What happens when you’re 90 days sober?

90 Days Sober, Now What?

What do you do after you hit 90 days sober?

The answer really depends on where you are in your sobriety and if you went to drug treatment. Having 90 days sober is no simple feat, whether you are getting out of an alcoholic inpatient or white-knuckling it in meetings.

By this time, emotions have returned. You’ve either started experiencing serenity or you are far from it. Here is an example of what experiencing the promises is, according to the Big Book.

“We are going to know a new freedom and a new happiness. We will not regret the past nor wish to shut the door on it. We will comprehend the word serenity and we will know peace. No matter how far down the scale we have gone, we will see how our experience can benefit others. That feeling of uselessness and self-pity will disappear.”

Or, you are going to be restless, irritable, and discontent, which means you will feel miserable and squirrelly in your mind.

If You Have 90 Days Sober You Might Be in One of the Following Situations

  • You have gone to a 90-day treatment program and just gotten out.
  • You didn’t go to treatment but have tried going to 90 meetings in 90 days.
  • You have gone to residential treatment for 30 to 60 days combined with an outpatient program.
  • You recently got out of jail.
  • You have been white-knuckling it and feel off.

For someone young in sobriety, all of these situations are dangerous, especially if you leave treatment and stop following your relapse prevention plan.

The problem with staying sober is that addiction and alcoholism are chronic diseases and their symptoms will come back if you do not treat them, especially if you’re a chronic relapser.

Often, just going to a meeting and doing nothing else is not the best way to treat your addiction, and some have argued that it’s not treating the disease aspect at all.

You must continue to treat your alcoholism or addiction. If you don’t you are headed for trouble.

What Can You Do When You Make It 90 Days Sober?

Work the Steps

One solution that has helped millions is to do the steps outlined in the first 164 pages of the Big Book of Alcoholics Anonymous with a sponsor.

Finding someone you can work the steps with is crucial, but you shouldn’t do it with just anyone. Finding a sponsor should be dependent on their knowledge of the book and whether they worked the steps.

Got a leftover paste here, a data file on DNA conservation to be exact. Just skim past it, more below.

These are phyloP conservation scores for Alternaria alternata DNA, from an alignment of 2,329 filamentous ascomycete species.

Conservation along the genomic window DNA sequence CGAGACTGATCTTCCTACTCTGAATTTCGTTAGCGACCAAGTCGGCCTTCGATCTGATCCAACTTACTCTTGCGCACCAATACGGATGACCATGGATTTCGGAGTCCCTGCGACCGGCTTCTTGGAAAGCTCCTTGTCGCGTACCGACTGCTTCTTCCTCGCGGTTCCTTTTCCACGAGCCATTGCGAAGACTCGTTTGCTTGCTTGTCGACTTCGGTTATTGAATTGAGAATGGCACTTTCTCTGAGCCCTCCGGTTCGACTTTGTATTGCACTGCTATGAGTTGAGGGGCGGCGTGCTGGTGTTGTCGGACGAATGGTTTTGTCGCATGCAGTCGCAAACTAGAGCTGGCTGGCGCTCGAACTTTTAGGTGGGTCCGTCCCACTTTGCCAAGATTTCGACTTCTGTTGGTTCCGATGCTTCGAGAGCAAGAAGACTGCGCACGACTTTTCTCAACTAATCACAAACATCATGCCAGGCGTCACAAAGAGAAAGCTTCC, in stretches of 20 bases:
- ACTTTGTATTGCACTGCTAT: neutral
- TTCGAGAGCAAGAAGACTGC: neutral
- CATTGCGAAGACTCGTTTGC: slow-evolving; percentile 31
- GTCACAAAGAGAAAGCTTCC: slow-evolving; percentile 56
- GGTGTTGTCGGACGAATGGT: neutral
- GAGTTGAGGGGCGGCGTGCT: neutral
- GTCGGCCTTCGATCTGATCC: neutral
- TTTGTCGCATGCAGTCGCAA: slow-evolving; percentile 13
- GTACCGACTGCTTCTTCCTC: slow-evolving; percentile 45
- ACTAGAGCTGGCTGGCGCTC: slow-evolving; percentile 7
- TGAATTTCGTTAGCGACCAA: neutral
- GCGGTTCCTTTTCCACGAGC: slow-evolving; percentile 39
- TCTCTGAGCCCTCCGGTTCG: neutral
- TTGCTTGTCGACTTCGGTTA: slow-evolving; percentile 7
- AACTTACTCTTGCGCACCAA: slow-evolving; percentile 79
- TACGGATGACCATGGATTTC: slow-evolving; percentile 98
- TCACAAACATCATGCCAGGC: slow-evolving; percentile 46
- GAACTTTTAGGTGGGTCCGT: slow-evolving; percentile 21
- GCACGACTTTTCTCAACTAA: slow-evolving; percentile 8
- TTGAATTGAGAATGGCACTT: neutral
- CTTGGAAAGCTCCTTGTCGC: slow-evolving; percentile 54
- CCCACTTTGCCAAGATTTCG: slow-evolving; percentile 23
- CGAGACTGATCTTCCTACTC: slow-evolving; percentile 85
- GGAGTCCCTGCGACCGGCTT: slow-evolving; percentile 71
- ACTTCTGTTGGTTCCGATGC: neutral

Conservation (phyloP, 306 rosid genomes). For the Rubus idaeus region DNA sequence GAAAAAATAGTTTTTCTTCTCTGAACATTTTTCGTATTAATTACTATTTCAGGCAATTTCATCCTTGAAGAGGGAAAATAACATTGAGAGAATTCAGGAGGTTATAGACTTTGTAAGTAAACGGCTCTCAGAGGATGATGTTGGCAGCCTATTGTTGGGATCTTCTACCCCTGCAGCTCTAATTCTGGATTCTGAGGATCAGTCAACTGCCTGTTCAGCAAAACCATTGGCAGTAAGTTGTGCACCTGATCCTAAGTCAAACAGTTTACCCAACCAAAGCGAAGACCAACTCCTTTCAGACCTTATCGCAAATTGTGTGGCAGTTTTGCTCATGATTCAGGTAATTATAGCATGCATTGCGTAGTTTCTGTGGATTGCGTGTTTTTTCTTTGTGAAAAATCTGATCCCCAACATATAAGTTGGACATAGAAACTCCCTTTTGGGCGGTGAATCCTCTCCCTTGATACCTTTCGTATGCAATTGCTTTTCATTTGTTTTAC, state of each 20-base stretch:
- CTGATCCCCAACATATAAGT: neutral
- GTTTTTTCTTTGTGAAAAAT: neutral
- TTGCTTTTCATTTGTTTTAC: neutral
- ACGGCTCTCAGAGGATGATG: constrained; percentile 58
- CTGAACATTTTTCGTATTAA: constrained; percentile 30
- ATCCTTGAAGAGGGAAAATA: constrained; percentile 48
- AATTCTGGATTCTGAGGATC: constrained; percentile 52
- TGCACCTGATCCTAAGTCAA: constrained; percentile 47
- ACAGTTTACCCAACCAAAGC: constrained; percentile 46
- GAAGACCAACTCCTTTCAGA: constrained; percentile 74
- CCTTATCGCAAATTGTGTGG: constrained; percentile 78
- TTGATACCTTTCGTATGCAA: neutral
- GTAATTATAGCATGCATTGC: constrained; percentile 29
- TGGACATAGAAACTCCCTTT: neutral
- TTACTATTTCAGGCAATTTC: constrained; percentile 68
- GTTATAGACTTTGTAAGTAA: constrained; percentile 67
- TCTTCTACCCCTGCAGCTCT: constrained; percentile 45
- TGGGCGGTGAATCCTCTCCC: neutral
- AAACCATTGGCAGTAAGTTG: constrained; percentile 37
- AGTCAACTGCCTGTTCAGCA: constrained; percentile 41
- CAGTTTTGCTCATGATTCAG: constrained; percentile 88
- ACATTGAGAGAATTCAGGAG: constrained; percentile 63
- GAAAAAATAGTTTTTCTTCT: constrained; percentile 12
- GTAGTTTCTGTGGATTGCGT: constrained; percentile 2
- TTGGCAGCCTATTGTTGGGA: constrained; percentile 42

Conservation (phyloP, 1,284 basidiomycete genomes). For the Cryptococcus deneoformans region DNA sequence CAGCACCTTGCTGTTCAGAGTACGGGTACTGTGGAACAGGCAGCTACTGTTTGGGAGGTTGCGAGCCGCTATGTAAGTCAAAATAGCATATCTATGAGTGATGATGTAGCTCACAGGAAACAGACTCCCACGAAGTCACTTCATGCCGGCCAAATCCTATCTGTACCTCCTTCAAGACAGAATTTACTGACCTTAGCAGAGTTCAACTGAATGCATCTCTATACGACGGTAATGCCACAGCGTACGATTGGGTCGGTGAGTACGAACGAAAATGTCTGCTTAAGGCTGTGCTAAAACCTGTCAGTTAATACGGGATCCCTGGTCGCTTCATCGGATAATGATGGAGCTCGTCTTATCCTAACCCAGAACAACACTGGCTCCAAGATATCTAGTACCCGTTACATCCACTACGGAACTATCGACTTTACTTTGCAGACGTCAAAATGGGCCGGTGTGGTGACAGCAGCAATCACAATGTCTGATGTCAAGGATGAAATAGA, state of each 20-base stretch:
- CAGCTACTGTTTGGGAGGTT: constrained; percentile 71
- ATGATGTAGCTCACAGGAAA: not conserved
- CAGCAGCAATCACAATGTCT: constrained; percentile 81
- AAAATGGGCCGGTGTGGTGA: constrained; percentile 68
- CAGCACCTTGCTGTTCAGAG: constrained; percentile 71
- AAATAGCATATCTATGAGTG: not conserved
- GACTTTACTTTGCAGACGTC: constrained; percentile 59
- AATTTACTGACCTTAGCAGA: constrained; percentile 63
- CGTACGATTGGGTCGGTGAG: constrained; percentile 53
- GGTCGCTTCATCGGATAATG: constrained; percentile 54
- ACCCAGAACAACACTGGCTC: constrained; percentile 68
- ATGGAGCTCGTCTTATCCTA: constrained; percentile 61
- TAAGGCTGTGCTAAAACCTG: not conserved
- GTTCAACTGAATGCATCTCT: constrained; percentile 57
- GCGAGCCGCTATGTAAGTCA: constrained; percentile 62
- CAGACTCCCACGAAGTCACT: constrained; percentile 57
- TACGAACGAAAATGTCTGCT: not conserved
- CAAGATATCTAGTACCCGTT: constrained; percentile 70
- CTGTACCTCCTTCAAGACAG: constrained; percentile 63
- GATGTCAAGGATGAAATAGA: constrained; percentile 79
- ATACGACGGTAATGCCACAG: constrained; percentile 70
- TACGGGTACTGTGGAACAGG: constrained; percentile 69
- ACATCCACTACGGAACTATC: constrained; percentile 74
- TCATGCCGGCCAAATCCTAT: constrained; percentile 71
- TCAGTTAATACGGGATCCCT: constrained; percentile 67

Find a Transitional Living Community

True sobriety can be challenging, especially if you are going it alone.

Transitional communities help you stay in an accountable environment where you can continue to treat your addiction.

Work on Your Mental Health

Often addicts and alcoholics have underlying mental health issues. Some recovered addicts and alcoholics need to be on antidepressants or just need to see a counselor.

Mental health and addiction can be so intertwined, it’s hard to separate the two. Mental health issues can fuel addiction and vice versa. It’s critical to stay on top of your mental health.

Can’t Stay Stopped After 90 Days?

If you are someone who cannot stay sober no matter what, you might need to go to a place that specializes in chronic relapses, like Burning Tree Ranch.

Our long-term treatment facility helps you transition back into normal life over a longer period of time. There is a certain type of chronic relapser where 30 and 90-day treatment just does not work.

About Renewal Lodge

Renewal Lodge helps alcoholics and addicts live a sober life. Renewal Lodge is part of Burning Tree Programs. If you need help getting treatment, we have several options for people just like you who need help.

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Dear Renewal Lodge Visitors,

My name is John Bruna, co-founder of the Mindfulness in Recovery® Institute, and more importantly, a grateful member of the recovery community. I am incredibly fortunate to have found my recovery in 1984. Of course, I did not achieve continuous recovery through willpower or my own efforts, but through the guidance and caring support of countless others that selflessly taught me how to live through the 12 Steps.

My journey of recovery brought this once homeless, shame-based, traumatized, insecure young man to a life far beyond anything I could have ever imagined. I discovered self-worth, the joy of helping others, the gifts of parenting and grandparenting, and most importantly the ability to live a meaningful and purposeful life with integrity.

One of the greatest gifts of recovery is that I have the opportunity to give back and help others discover their self-worth, dignity, and the skills to fully live lives that they find truly meaningful. This is the inspiration for developing the skills of Mindfulness in Recovery® (MIR) to meet the needs of new generations struggling with alcohol and other substance use disorders. MIR is a set of evidence-based skills designed to help people fully integrate their tools of recovery in ways that are personalized, practical, and in alignment with their deepest values.

While we train counselors and therapists throughout the United States and abroad, I personally have chosen to work directly with the amazing team and clients at Renewal Lodge to develop the model MIR 12-step program for the nation. I choose Renewal Lodge because of the vision of its mission and the dedication of its team. Renewal Lodge is an extremely rare environment in which the staff embodies the very mindfulness and 12-step practices and skills they offer their clients. The results have been beyond my expectations. It is an honor to be here and I treasure my personal time with every client I meet.

With Gratitude,

John Bruna
John Bruna
Director of Mindfulness
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